I love movies - Particularly ones that can be referenced to bring a point home in a professional discussion. Such is the case with the movie “Whiplash” and the debate over the “sink or swim” methodology in engineer onboarding.
Whiplash is an American film from 2014. It’s great. If you haven’t seen it, you should. Don’t take my word for it, though - it got 94% in Rotten Tomatoes and is no. 46 in the best movies of all time list on IMDB. J.K. Simmons got an Oscar for playing Terence Fletcher, a conductor and bandleader, and the character I want to focus this post about.
A short reminder about the plot - Andrew, an aspiring young drummer and student, enrolls into Terence Fletcher’s ensemble, hoping to become one of the greats. During the film, he (like the rest of Fletcher’s students) suffers harsh and repeated abuse at the hands of Fletcher, who is cruel and unforgiving. Here’s a scene where Andrew discovers what he got himself into:
Later in the film, Fletcher reveals that there is a method to his madness. His goal is not to be a conductor or teach his students. His goal is to discover and give rise to a phenomenal talent. Generations of traumatized students who are pushed to their limits, will be a worthy sacrifice, if only one of them rises to greatness. Here is the scene where he explains this to Andrew:
We have talked with hundreds of engineering managers and mentors in the past few years about how they onboard their engineers. A recurring theme we heard was the “Sink or Swim” method.
This means that new hires are thrown in at the deep end, getting tasks from the backlog from day one, with little or no help. Actually, this is what inspired my co-founder, Gilad Navot, to come up with the name of our company - Swimm (because every engineer should swim).
The justification to this method is that it weeds out weaker developers, who eventually sink (leave or get fired). Some of the most prestigious companies employ this method (no name dropping here). There are no chairs flying or slaps to the face like in Whiplash, but there is a lot in common.
You might be thinking - “Okay. That makes sense. It’s survival of the fittest.” Maybe you have been through a similar experience and believe it was beneficial. You might be right. There are situations where this method is best, particularly if you’re hiring for a high pressure role that requires extreme independence and being able to deal with uncertainty. However, our experience is that most engineering roles are not like that at all.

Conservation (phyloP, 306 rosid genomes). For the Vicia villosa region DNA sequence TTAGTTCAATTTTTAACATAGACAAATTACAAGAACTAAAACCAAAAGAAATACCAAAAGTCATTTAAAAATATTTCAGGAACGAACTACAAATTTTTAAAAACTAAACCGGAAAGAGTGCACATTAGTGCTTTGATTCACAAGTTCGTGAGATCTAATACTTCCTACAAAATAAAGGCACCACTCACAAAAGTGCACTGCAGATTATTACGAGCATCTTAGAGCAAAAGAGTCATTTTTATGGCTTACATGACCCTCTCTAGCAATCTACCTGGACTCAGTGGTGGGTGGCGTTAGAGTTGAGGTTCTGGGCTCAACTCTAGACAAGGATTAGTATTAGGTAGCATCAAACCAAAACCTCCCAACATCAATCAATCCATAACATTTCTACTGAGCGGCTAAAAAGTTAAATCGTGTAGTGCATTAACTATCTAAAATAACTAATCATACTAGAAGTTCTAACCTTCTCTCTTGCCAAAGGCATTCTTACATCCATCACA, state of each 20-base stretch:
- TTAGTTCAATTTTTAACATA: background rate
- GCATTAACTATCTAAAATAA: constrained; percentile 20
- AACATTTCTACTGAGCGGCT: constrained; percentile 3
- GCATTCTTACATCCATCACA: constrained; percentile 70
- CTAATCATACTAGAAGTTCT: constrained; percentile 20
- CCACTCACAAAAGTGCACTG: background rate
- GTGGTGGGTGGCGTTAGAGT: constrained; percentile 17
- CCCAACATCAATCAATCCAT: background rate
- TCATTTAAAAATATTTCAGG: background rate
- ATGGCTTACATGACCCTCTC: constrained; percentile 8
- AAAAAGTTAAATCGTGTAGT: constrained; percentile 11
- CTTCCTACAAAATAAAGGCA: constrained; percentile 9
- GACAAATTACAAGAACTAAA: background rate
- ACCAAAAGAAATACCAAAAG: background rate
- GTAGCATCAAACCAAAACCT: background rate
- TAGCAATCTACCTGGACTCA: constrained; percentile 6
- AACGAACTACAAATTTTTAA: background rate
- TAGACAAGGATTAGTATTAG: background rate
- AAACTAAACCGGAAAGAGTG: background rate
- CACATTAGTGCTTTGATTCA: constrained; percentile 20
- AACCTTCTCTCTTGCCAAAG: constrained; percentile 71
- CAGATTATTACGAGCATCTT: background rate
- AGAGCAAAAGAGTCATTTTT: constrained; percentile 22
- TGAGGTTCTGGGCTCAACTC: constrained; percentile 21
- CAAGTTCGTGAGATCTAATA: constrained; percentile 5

No second chance for a first impression. You do this to weed out 10% who you think are not good enough for your company. However, by doing so, you also create a very hard and unwelcoming onboarding experience for the other 90%. So the first impression of your company you create is this:
If you have a problem, no one is going to help you, because you’re expendable.
Not the right test. Are you really sure that the 10% that left were a weaker fit for your company? Ask yourself what working as a veteran developer in your company is like. Do you still constantly feel disoriented, never know where to find anything you need, don’t really know any of your colleagues and who’s in charge of what? If that is the case, the sink or swim method is probably a good choice. However, you should really find a different company to work for…
So if a new hire doesn’t thrive in that kind of setting, it really doesn’t mean they won’t thrive after they learn the ropes.
Lost time. Onboarding could be so much more efficient, if there’s good mentorship and preparation. In other words, using sink or swim means your new hires will take more time to become effective, and you will lose precious engineering time.
The “Dog Paddle”. An engineering manager we met at Google told us that the worst outcome of the sink or swim method is not the new hires that sunk - It’s the ones that “dog paddle”. These engineers just barely made it through, but they never really learned everything they needed. They can stay with you for years, suffering from low self efficacy and messing up basic tasks. You taught them to survive, but you never taught them how to be excellent.
If this method is so problematic, why do so many companies, managers and mentors still use it when onboarding new engineers?
We believe there are two main reasons:
1. Ideology or Excuse
Many mentors refer to this method as an ideology. Which is a different way of saying that there’s no need to prove that it works or that it is the best method. Again, for some, this is in fact the best choice.
However, we have found that many mentors use this ideology as an excuse. Which is easier? Admitting that the checklist you call an onboarding plan is terrible and you don’t really have the time or skills to make it better, or convincing yourself that it is lacking on purpose?
2. Old Habits Die Hard
This is a classic dynamic, particularly in situations where there are veterans and “newbies”. If you were “thrown in the deep end” when you first joined your company, it will be hard to treat a new hire differently, now that you’re the veteran. Doing so would mean acknowledging that what you went through was not really necessary - Something you preferred to repress.
So what about Fletcher then? Was he right or just sadistic? I will leave it to you to decide. I will tell you this - turns out the story Fletcher tells about the great Charlie Parker and the flying cymbal in the 2nd clip above is not entirely true - There was no violence involved.
Hey, I’m Tom, co-Founder of Swimm, a DevTool we launched after witnessing how engineer onboarding practices could massively affect R&D effectiveness. My background is in Tech, Training and Policy. I hold a Masters in Public Policy from Princeton, an MBA and a B.Sc. in Physics and Math.
Previously published at https://swimm.io/blog/2020-08-06-what-can-whiplash-teach-us-about-engineer-mentorship/
Lead Image illustration by Luke Spooner, Steelbook Competition, 2015